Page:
martedì 4 dicembre 2012

Don Quijote de Orson Welles - Orson Welles (e Jesus Franco), o viceversa

Francisco Reiguera "è" Don Quijote e Akim Tamiroff "è" Sancho.
il resto del film è opera di Jesus Franco, cosa avrebbe fatto Orson Welles non so, certo un capolavoro, vedendo Don Quijote e Sancho, eccezionali e da soli valgono il film, lo si intuisce.
questo film qui non so, ma, pensando che qualcosa di Orson Welles si respira, allora vale la pena guardarlo - Ismaele

The performances of the two leads are wonderful. The cinematography is frequently gorgeous, and there is a sense of fun that suffuses the film for a large part of its duration.
Reiguera and Tamiroff are, perhaps, the best things about Don Quijote. I cannot even imagine two persons better suited to the roles. The former, with his crazed eyes, elongated face, skinny torso and limbs, and wonderfully proud and eccentric expressions, really is Cervantes' character given flesh. The actor brings out both Don Quijote's lunacy and his dignity. The latter is just as good, however. The viewer, instead of seeing Tamiroff on screen, is only aware of the earthy, rather stupid, but also loyal and devoted squire. The pair are consistently captivating to watch…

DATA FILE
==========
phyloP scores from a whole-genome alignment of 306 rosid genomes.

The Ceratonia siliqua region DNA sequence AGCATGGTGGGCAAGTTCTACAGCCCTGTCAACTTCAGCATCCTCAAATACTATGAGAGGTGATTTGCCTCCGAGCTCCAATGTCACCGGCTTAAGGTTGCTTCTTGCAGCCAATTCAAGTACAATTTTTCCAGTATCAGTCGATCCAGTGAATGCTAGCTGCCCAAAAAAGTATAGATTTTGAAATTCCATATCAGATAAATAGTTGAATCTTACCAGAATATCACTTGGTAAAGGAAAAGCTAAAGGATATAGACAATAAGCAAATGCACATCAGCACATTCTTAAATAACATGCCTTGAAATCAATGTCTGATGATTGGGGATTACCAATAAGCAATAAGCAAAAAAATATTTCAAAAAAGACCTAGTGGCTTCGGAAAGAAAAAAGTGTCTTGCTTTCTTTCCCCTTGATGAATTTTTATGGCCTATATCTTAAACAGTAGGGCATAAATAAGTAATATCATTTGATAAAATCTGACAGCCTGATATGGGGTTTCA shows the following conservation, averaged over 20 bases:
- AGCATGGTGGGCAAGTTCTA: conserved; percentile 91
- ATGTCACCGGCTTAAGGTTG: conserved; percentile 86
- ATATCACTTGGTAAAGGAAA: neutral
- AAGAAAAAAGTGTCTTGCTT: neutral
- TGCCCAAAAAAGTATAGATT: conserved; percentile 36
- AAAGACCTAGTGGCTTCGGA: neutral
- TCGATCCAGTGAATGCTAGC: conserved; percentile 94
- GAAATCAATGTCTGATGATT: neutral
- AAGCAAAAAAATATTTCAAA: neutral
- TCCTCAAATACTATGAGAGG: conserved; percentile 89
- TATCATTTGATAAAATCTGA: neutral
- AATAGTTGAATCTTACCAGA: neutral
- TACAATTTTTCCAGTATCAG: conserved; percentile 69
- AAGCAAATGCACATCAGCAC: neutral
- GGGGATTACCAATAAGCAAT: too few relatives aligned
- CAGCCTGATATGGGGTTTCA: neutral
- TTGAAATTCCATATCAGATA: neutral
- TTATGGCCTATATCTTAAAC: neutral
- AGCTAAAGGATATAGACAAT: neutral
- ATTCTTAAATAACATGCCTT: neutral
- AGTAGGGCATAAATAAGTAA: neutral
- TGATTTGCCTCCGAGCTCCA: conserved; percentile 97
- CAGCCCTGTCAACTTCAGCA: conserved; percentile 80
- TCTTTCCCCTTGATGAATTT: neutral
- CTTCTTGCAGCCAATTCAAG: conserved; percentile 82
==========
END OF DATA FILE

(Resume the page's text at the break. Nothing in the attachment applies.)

Whatever its faults, and they are severe, Don Quijote is still worth watching. At its best, it is a captivating film, and, even at its worst, it is a noble failure.
da qui

Welles also had the miraculous good fortune of casting Spanish actor Francisco Reiguera in the title role. Reiguera was a minor character actor whose only starring role was this film and he rose to the occasion brilliantly, encompassing the mournful countenance and foolish nobility which Cervantes bestowed on his beloved hero. His performance is one of true physical and emotion regality mixed with the right degree of daffiness to keep keeps Don Quixote at odds with the world, and his scenes with Akim Tamiroff’s Sancho Panza are gems to treasure. Reportedly, Reiguera begged Welles to finish the principal photography on the film in the early 1970s because he feared he would die before the production was wrapped, and his fears were justified as he passed away after Welles belated completed shooting his scenes. Welles’ original plans had Don Quixote and Sancho Panza surviving an atomic cataclysm, but this was never filmed and the closing shot of the heroes in silhouette is among the most haunting captured on film.